inferno

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a 1k stone is so coarse and if the binder behaves in a certain way and the abrasives are shaped a certain way i guess it could scoop out lots of steel even if its an alox stone. i guess a good 1k is a good 1k no matter what steel and what abrasive is used.
i really haven't found a 1k yet that was really slow even on high alloyed steel.
 

kayman67

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The most interesting 1000 stone I came across, was from Chroma a few years ago. I don't know who made it as no other manufacturer I tried had something similar. This was a soaking stone, very very hard, very very fast, but also had the feedback of a much finer stone (more like Chosera 3000).

Sigma 1000 looked to me as being SiC. Searching a bit, looks like it is.
 

zizirex

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The most interesting 1000 stone I came across, was from Chroma a few years ago. I don't know who made it as no other manufacturer I tried had something similar. This was a soaking stone, very very hard, very very fast, but also had the feedback of a much finer stone (more like Chosera 3000).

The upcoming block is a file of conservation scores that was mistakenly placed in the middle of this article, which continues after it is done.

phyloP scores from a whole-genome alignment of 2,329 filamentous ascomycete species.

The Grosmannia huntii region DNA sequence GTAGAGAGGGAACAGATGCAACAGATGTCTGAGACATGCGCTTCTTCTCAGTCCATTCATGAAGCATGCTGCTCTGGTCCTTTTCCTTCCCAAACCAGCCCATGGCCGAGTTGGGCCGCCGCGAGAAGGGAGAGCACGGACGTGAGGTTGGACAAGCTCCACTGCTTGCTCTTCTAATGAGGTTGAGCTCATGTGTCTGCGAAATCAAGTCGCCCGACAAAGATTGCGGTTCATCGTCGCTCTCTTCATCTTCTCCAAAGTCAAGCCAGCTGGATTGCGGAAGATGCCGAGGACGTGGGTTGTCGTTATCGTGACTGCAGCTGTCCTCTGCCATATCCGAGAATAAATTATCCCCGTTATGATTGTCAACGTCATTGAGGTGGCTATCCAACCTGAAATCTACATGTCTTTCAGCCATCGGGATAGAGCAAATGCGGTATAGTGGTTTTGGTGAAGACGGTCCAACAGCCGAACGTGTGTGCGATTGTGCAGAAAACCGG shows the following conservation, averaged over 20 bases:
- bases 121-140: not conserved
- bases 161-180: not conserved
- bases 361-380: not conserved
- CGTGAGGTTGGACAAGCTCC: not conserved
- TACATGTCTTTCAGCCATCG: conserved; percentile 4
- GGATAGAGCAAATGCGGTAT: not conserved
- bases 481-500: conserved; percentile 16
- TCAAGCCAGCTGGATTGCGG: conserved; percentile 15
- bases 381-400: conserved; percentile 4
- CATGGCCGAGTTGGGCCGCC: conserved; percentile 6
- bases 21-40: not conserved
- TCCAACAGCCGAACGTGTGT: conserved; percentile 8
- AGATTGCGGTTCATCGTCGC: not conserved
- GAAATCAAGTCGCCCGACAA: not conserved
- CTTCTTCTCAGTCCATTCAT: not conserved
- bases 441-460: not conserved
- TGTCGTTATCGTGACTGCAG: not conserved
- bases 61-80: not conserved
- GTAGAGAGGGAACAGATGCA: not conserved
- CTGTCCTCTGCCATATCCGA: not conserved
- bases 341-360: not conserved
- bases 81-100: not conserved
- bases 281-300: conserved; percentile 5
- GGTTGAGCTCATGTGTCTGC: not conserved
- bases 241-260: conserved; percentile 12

Sigma 1000 looked to me as being SiC. Searching a bit, looks like it is.
i thought it's just rebranded (New) Cerax 1000?
 

kayman67

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I don't really know. They sold lots of stones and changed them. My Suehiro 1000 is definitely different, although both soaking stones.
 

inferno

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another good soaker very hard stone(s) - juuma 800 and 1200.
 

zizirex

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Shapton Pro 12 was 15 in the past, as said above. 2:1 stone :)
There are some 15-16k stones out there. Not a very usual grit, though.